Veronique Greenwood runs down research showing just how much our genealogical pasts converge:
Chances are, if you have a famous ancestor far enough back that finding out about them is a surprise, you share them with a small city of other people. And the farther back you go, the truer that is. In 2004, statistician Joseph Chang, computer scientist Douglas Rohde, and writer Steve Olson used a computer model of human genetics to show that anyone who was alive 2,000-3,000 years ago is either the ancestor of everyone who’s now alive, or no one at all. Think about that: If a person alive in 1,000 BCE has any descendants alive today, they have all of us—even people from different continents and isolated populations. This line of thought led to the revelation that everyone of European heritage alive today is a descendant of Charlemagne, who ruled over much of Europe as the first Holy Roman Emperor. As science writer Carl Zimmer wrote last week, it’s “Charlemagne for everyone!” (Zimmer’s excellent post covers a recent paper that looked at actual genomic data from European populations and came to a similar conclusion: All living Europeans, from Turkey to England, Spain to Finland, are related many times over.)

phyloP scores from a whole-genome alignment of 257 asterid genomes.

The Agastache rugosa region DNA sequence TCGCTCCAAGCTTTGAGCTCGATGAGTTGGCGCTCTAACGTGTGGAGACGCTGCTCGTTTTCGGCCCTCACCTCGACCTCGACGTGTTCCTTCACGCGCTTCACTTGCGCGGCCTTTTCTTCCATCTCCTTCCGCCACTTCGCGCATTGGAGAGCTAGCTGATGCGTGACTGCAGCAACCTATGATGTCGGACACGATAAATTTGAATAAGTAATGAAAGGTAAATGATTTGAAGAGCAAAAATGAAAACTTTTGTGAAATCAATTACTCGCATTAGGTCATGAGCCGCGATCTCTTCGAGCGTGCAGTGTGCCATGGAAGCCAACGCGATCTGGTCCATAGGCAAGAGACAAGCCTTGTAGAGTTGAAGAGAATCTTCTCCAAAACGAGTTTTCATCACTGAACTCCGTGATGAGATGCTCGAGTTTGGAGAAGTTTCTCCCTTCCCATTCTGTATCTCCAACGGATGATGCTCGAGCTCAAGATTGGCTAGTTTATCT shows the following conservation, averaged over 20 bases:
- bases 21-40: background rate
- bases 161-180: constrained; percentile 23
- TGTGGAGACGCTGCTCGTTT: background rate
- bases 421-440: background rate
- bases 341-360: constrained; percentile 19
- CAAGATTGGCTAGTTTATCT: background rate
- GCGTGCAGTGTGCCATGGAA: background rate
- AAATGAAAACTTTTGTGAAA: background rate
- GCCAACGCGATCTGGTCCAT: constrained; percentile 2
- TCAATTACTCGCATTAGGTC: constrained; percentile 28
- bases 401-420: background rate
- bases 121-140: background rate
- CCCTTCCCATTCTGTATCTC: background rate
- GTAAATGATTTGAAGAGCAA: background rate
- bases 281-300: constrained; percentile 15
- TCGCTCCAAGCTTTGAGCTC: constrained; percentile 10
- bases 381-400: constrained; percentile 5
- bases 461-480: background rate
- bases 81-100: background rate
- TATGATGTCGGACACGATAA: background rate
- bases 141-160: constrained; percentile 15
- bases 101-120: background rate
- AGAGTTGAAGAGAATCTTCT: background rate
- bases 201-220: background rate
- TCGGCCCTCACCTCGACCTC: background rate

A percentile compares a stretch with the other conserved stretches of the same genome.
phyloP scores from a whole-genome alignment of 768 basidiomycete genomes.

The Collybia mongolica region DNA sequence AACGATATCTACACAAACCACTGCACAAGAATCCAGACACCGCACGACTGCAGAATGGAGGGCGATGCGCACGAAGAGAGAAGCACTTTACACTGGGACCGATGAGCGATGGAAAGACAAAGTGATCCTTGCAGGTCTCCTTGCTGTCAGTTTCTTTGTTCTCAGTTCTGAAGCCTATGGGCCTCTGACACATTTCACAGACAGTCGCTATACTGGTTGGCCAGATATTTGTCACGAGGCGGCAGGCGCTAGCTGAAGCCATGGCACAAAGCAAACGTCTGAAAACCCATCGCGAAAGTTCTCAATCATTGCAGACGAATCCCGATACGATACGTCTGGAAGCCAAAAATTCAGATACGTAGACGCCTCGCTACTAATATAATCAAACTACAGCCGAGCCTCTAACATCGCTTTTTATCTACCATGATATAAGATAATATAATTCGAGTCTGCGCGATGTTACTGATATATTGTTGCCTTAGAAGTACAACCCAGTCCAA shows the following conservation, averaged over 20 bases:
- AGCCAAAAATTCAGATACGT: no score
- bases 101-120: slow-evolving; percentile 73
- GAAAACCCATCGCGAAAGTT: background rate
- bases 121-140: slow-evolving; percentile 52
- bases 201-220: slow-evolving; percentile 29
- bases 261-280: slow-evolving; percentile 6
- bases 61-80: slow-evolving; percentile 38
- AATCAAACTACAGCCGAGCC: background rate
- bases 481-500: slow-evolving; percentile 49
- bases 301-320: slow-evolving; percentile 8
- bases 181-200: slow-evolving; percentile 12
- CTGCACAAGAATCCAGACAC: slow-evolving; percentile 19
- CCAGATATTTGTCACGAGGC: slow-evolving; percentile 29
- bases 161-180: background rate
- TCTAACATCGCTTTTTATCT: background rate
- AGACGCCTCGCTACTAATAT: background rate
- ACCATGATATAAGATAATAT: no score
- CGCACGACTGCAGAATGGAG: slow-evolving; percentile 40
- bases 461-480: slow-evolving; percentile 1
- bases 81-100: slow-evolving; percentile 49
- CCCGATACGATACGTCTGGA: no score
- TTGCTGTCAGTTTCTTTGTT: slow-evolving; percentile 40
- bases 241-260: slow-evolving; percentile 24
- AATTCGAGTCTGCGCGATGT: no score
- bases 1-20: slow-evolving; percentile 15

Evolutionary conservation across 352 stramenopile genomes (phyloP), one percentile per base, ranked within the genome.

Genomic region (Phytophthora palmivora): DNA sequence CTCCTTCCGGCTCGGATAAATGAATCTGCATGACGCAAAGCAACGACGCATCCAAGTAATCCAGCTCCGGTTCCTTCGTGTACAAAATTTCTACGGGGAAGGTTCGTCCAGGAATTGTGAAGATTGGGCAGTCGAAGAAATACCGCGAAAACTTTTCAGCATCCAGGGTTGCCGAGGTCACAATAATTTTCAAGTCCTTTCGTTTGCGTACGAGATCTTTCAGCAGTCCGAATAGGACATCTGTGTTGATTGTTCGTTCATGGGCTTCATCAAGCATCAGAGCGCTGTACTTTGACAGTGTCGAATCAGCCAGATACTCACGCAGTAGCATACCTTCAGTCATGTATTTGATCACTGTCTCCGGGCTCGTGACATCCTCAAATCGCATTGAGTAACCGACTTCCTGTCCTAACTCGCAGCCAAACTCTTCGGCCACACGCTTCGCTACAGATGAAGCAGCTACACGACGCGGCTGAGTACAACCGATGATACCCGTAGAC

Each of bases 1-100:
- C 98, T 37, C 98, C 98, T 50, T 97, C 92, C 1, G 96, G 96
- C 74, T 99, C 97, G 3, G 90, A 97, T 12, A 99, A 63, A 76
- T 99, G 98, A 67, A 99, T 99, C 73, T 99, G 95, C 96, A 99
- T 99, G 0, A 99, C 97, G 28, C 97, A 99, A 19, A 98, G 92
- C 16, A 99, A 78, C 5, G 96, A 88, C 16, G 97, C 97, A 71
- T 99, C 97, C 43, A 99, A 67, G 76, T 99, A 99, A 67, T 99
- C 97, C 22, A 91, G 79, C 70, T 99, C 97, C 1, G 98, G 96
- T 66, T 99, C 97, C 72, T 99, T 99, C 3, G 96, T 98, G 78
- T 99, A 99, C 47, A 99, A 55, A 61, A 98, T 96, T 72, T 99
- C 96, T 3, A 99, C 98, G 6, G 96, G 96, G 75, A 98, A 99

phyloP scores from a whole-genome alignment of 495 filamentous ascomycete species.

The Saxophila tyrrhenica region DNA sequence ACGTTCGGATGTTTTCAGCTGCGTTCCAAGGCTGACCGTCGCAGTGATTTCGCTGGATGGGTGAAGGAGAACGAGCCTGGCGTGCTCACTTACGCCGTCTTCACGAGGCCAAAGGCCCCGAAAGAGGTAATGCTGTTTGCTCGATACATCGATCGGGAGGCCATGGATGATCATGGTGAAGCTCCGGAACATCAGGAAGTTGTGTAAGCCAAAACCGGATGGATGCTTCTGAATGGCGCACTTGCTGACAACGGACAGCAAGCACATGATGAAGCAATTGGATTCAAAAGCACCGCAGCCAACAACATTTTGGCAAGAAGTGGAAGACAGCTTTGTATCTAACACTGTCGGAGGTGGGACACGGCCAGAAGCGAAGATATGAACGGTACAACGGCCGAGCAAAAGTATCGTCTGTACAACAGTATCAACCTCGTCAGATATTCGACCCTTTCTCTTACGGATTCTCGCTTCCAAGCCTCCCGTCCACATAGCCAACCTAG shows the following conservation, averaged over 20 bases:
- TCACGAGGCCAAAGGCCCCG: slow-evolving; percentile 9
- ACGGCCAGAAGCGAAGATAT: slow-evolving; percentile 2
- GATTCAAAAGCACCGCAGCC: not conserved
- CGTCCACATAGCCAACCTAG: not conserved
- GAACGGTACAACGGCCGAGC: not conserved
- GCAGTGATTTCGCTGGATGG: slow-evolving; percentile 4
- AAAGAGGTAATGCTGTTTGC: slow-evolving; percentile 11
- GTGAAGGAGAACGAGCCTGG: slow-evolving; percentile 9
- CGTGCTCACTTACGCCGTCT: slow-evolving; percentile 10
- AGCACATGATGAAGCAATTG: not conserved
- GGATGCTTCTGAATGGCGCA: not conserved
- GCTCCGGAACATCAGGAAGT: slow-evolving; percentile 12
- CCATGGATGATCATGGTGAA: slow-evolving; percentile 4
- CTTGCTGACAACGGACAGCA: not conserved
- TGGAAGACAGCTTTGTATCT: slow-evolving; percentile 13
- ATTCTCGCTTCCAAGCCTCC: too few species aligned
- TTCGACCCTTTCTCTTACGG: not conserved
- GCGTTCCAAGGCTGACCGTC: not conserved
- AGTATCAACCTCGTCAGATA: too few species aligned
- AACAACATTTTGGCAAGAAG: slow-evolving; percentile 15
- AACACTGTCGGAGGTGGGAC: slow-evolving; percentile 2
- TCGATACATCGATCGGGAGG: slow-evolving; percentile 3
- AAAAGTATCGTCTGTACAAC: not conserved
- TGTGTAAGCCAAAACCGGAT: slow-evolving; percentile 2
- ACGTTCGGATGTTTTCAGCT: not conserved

She sees our sameness as an asset:
Given that people—especially those in melting-pot countries with only a vague sense of where they came from—often search out their genealogies to find their special background, this information might be a bit disconcerting. Everyone’s genomes and families are not as enduringly specific as we tend to think. But while genetics doesn’t reflect much of our imagined genealogical uniqueness, it’s shown that we’re more closely tied to our species as a whole than we might have realized. We’re all part of this enormous human fabric, full of fascinating tendencies and bizarre biochemistry. And research is revealing more and more about humanity as a whole and our incredibly beautiful, incredibly unlikely perch in the universe. That’s a tradition to be proud of.